Best Regads: Ulf

11-12-2006 Post does not mapped to Knowledge Tree
Romy the Cat


Boston, MA
Posts 9,495
Joined on 05-28-2004

Post #: 12
Post ID: 3135
Reply to: 3134
A phase plug as a tool or as a remedy?

 ulf wrote:
Well, it was not really a surprise to us that the horn without the phase plug was dissapointing. Without the plug we had a horn that was a bit too short, had too large front cavity and less compression than we desired.

It is hard to say. I find that it is never possible, at least in my experience, to say what compression would be desirerable. The horns programs and projected compression rate will indicate only pressure level but never indication about quality Sound. I uses never target any compression objectives and always try to make the thing to sound “correct” and then whatever compression it lead to I let it be. As long I have compression as a desire I always ended up with inferior sonic result.

 ulf wrote:
So it is nor really fair to say that the plug always is better, but in our design the plug is crucial since it is a part of the horn and helps connetcing a rather large driver to a small throat.

This is why the start pussy is using a sampler driver… :-)

 ulf wrote:
Under 500 Hz? With slow rolloff filters we still have some energy rather high upp in the MF range. We wanted to the directivity in the upper region of the midbass be close to what we have in the lower region of the MF. I think that the phase plug could be a way to achieve this.

OK, let forget about the directivity as I fie it is invented problem. Mostly likely you MF horn used a first order crossover and most likely it is crossed hear one octave form the horn rate. If so then when MF driver at it’s minus 6dB then the roll-off from the horn’s bell kicks in. At near 12dB the roll-off from the driver come to the picture and the decay goes even sharper.  So, a typical MF horn dies with second to thong order. Contrary to it an upperbass horn with plug and first order has a loooooong tail all the way up to 4K-5K. Usually the tail has quite a few dBs down and it is good integration tool (the MF and Upperbass works as alone array in this case). I was using this method for years but then I stopped because the “quality” of this tail was not as good as the lower knee of my MF diver.  There is another problem with the long Upperbass tails: it is very default to manage it. The Upperbass driver has inductance that “talks” with inductance of the coil that used for the Upperbass low pass filter. In real world it forces to use coil dot 3-4 times more value then what would be predicted by calculations. Measuring response of Upperbass horn drivers in real time I never was able to get the correct roll off and it always forced me to go for very large coils. (I use air coils with 8 ga wire… so you might imagine how big it was for 6-8mH). Still, the larger coil I went the more it did not sound correct to me. The only solution that worked for me was decoupling the filter’s coil from the Upperbass driver coil – I did it by implementing a crossover inside my dedicated upperbass amplifier. The deprecated toady version is here:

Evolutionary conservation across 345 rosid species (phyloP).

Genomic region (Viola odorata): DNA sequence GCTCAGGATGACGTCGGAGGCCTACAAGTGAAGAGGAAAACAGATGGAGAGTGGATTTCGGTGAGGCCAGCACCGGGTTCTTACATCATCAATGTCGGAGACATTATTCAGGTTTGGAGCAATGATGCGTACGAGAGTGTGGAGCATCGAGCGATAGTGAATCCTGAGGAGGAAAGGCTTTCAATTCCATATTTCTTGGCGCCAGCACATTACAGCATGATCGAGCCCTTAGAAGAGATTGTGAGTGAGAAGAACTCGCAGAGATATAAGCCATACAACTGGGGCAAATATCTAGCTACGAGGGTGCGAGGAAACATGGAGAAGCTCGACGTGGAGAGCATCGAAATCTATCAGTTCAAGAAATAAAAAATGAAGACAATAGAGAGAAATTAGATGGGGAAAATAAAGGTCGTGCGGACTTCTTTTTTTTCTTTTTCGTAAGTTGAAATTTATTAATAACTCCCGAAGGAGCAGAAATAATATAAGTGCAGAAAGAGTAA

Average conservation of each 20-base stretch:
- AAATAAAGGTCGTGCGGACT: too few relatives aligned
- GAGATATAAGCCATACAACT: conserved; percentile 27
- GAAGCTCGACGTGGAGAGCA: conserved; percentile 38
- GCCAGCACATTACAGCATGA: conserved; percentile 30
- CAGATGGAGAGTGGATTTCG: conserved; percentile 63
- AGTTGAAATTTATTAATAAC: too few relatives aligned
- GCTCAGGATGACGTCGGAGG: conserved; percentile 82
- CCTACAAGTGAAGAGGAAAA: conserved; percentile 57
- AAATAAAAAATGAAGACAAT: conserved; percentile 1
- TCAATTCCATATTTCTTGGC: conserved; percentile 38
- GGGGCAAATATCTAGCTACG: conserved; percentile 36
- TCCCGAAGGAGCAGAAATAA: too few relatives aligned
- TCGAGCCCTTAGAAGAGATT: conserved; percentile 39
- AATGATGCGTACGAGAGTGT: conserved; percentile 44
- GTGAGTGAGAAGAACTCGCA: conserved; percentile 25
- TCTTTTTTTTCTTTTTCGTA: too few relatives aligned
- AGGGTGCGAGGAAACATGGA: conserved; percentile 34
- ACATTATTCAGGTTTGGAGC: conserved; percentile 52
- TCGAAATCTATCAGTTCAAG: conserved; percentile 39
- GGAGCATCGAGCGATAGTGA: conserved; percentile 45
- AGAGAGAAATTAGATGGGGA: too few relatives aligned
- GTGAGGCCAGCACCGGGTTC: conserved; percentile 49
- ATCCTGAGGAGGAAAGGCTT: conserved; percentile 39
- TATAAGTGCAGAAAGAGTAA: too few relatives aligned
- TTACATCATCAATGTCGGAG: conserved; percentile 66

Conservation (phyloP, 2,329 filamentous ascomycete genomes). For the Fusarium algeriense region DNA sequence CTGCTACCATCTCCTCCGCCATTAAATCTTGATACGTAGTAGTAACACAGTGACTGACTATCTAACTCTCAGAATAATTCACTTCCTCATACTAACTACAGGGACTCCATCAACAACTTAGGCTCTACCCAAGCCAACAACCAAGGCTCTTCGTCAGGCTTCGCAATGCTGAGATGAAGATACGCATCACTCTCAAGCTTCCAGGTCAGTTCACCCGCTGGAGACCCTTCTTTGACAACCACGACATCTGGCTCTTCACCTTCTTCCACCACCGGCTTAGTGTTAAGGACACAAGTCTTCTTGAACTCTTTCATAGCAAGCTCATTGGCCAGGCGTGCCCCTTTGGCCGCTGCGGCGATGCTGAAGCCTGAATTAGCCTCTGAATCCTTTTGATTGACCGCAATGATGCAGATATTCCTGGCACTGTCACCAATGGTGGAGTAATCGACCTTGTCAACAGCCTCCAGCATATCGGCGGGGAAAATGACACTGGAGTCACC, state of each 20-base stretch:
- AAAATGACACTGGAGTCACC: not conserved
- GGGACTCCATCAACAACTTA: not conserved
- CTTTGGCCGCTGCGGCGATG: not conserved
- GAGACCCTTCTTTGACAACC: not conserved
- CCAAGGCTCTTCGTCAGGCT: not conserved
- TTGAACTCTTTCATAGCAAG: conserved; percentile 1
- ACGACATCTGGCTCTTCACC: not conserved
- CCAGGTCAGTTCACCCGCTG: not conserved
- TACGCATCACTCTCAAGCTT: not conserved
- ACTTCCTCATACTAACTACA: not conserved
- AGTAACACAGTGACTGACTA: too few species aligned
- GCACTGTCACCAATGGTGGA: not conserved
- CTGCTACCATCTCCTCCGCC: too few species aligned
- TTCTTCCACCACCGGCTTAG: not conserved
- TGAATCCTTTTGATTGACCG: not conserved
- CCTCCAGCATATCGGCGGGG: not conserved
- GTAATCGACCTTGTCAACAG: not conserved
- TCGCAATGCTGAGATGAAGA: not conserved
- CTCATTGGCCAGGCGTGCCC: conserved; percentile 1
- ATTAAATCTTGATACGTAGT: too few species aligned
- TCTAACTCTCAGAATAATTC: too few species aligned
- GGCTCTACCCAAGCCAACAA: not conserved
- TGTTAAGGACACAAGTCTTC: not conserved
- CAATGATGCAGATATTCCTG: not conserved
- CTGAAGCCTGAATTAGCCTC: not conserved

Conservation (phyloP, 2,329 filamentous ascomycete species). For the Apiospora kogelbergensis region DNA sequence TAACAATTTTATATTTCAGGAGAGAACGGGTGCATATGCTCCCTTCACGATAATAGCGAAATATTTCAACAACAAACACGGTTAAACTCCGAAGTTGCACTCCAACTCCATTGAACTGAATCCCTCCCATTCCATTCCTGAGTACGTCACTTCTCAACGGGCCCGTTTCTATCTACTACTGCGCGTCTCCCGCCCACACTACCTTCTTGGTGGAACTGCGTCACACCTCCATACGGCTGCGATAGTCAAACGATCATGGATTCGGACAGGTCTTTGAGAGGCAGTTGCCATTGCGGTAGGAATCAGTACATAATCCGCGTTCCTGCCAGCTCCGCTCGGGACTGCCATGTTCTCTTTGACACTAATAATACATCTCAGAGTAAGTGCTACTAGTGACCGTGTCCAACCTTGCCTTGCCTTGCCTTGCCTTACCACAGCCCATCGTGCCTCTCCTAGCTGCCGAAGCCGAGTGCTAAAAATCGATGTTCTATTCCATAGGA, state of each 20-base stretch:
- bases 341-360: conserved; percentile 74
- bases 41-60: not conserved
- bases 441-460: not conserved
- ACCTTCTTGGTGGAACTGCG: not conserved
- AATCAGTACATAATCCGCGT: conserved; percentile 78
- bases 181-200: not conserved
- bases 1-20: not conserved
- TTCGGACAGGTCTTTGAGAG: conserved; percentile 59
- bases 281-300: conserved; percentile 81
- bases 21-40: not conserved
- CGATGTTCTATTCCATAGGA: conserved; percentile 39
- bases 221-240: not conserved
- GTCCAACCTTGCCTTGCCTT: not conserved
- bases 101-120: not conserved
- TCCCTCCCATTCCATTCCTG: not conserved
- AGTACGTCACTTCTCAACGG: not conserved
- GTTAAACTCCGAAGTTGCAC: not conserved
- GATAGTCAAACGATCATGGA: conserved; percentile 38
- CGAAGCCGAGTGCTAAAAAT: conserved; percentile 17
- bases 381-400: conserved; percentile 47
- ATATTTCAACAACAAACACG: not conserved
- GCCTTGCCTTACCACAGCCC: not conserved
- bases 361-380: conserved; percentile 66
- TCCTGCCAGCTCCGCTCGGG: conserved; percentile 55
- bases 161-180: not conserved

http://www.goodsoundclub.com/TreeItem.aspx?PostID=2762

 ulf wrote:
On an other more disturbing matter: How can we use MF up to the region of 10k with a driver that has a 200Hz phase plug?? This will give a large amount of distorsion!

I do not believe in such drivers. A horn channel by the nature of topology must not be a wide range channel.

One more worrying issue: How much overlap should we have in the crossover region. I made a 1100Hz tractrix for 1" drivers and tried it as tweeter HP at 9k. It was easy to hear that it had better bottom than the normal tweeter. So if we want to use MF from 500Hz would a 250Hz horn be enough?? Or should we have to use a 100Hz.

It all depends what driver does , what horn does, what crossover does, where the horn sits in the room, not it positioned relive to other channels and from many other factors. Usually 1 octave between crossover point and horn rate is enough but in some cased it might be more or less. It is very hard to say generally. Look for instance my frustration with my lower MF channel in the “Adding one more spherical to Macondo.” thread:

http://www.goodsoundclub.com/TreeItem.aspx?PostID=2433

I think it should be asses in each specific situation differently….

 ulf wrote:
This issue gets even more disturbing when we consider the midbass!

Exactly! It imposable to waste one octave of bottom horn opening juts for crossover compliance. With midbass it usably works differently, although I purely undusted that it is compromise.

 ulf wrote:
I have not tried the Fane 8M. On paper it does not look that attractive, but it still might work well as you said. Quite heavy diaphragm though. I tried some Fane tweeters which I found to be aggresive and metallic. Which reminds me....tweeters. Still a problem!

Yes, I know that in the paper Fane 8M does not look impressive thought I do like very little excision, 1.6T in gap and 103dB sensitivity. The T/S parameters I find are irrelevant for horn-loading. The good sound of Fane 8M is mystery to me as well. I have the Studio 5M and Studio 10M driver the sound nothing like the Studio8M. The Studio 8M is some kind of very strange mutant, thanks God! BTW, I also used Fane tweeters and also find them horrible, however what whatever reasons I did head them perfume remarkably good in one (just one) Bruce Elgar’s installation… So, go figure…